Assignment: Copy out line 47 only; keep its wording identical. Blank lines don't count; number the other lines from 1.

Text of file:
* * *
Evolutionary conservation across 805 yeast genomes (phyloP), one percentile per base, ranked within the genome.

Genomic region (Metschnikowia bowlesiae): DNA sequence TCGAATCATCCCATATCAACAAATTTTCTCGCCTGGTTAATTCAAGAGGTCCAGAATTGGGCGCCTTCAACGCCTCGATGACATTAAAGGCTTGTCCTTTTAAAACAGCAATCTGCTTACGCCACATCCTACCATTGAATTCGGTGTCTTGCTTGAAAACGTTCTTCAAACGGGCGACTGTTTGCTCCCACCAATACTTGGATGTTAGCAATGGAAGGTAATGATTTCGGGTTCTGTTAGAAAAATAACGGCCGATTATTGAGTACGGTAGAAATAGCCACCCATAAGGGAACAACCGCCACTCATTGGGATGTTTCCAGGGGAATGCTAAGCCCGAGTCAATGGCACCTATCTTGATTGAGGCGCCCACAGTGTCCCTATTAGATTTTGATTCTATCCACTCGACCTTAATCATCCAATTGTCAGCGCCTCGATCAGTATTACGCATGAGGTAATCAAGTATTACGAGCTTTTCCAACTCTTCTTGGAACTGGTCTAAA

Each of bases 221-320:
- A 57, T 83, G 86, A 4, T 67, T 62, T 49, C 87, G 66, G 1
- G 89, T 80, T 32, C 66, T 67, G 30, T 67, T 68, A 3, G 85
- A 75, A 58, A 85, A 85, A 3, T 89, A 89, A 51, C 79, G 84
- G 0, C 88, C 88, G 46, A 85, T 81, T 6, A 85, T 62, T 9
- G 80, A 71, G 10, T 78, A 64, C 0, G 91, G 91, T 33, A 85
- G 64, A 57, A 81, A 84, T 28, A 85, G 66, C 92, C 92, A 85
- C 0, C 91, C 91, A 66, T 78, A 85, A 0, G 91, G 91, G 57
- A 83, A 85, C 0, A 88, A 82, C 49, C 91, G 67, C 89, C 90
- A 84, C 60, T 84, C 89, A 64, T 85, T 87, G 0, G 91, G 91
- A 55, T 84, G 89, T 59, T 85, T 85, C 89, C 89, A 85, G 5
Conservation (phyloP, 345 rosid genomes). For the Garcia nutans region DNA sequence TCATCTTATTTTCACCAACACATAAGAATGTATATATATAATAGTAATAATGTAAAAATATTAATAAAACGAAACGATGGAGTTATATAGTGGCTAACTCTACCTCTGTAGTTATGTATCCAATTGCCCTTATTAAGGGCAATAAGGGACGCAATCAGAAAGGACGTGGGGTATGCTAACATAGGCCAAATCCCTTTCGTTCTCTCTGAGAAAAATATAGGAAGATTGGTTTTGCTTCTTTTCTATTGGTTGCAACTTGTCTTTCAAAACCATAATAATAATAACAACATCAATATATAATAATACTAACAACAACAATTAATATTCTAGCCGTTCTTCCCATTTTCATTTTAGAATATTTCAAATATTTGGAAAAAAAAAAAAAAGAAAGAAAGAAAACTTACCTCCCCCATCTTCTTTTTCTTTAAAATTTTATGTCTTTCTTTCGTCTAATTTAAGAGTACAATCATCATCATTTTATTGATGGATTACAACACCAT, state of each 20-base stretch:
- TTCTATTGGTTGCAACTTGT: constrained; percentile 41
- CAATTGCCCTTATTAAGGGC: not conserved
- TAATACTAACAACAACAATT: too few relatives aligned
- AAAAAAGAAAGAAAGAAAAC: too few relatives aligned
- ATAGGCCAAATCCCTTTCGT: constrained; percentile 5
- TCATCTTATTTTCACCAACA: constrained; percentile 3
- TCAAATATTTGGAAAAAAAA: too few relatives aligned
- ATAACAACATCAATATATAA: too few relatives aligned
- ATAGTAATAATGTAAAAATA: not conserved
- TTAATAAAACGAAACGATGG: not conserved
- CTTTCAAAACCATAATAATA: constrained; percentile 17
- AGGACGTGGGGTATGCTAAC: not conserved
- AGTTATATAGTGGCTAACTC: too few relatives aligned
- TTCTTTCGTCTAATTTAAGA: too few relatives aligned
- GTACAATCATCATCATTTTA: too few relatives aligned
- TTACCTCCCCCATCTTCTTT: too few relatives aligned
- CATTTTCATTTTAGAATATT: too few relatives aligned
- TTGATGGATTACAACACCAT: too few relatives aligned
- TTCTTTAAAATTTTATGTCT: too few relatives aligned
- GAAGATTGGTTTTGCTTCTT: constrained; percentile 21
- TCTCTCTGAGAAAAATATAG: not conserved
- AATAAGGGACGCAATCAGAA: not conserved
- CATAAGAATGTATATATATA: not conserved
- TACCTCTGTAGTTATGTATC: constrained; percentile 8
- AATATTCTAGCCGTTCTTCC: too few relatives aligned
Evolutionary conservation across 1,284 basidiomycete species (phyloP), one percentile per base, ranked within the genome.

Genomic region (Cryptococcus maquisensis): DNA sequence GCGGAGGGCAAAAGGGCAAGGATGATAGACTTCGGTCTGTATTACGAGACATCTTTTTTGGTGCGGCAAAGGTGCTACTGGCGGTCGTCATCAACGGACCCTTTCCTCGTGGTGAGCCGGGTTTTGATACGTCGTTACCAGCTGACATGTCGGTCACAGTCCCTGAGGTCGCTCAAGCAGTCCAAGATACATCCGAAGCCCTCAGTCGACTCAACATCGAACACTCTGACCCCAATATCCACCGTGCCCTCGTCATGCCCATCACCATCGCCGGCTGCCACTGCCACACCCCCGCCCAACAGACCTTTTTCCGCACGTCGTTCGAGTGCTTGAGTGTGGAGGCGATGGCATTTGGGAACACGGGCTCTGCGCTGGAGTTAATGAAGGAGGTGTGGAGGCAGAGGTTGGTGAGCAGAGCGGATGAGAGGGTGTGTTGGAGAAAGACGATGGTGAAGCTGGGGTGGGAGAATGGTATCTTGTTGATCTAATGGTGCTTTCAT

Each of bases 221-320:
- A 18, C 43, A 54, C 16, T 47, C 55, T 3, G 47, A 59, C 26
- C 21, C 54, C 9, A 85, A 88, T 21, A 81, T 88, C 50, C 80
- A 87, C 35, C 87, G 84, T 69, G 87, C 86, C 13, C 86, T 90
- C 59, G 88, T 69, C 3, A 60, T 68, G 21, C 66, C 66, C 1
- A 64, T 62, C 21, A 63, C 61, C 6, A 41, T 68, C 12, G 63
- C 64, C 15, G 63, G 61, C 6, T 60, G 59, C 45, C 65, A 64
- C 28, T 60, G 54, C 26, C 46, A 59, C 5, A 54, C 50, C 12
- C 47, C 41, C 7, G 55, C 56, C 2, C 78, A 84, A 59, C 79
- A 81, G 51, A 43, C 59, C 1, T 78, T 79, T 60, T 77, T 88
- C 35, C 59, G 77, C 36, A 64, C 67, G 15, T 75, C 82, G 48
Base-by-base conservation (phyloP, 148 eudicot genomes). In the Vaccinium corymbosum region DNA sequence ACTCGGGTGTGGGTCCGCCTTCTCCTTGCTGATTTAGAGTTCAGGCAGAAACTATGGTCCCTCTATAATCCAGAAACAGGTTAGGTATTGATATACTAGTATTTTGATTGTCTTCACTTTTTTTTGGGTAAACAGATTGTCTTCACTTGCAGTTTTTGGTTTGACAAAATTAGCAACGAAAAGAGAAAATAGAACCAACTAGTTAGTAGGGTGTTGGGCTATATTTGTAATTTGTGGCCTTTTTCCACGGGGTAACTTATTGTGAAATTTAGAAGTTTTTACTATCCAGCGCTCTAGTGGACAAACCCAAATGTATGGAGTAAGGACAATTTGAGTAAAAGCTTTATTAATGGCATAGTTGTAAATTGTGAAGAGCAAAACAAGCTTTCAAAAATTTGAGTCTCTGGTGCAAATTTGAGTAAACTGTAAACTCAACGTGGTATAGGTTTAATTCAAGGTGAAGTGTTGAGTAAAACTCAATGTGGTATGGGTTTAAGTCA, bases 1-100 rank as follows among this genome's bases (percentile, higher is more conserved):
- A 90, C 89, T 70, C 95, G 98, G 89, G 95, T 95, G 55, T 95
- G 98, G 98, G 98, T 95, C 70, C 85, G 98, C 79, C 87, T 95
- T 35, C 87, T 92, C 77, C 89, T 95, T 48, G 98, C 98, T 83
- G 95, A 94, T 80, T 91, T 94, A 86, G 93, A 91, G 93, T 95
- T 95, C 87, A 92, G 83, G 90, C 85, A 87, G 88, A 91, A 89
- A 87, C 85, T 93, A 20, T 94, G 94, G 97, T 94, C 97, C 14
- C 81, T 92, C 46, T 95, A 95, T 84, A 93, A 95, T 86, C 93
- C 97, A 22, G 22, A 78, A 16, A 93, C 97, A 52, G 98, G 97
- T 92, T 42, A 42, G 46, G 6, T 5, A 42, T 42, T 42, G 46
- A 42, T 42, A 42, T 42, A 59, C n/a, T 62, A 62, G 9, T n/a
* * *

- A 64, T 62, C 21, A 63, C 61, C 6, A 41, T 68, C 12, G 63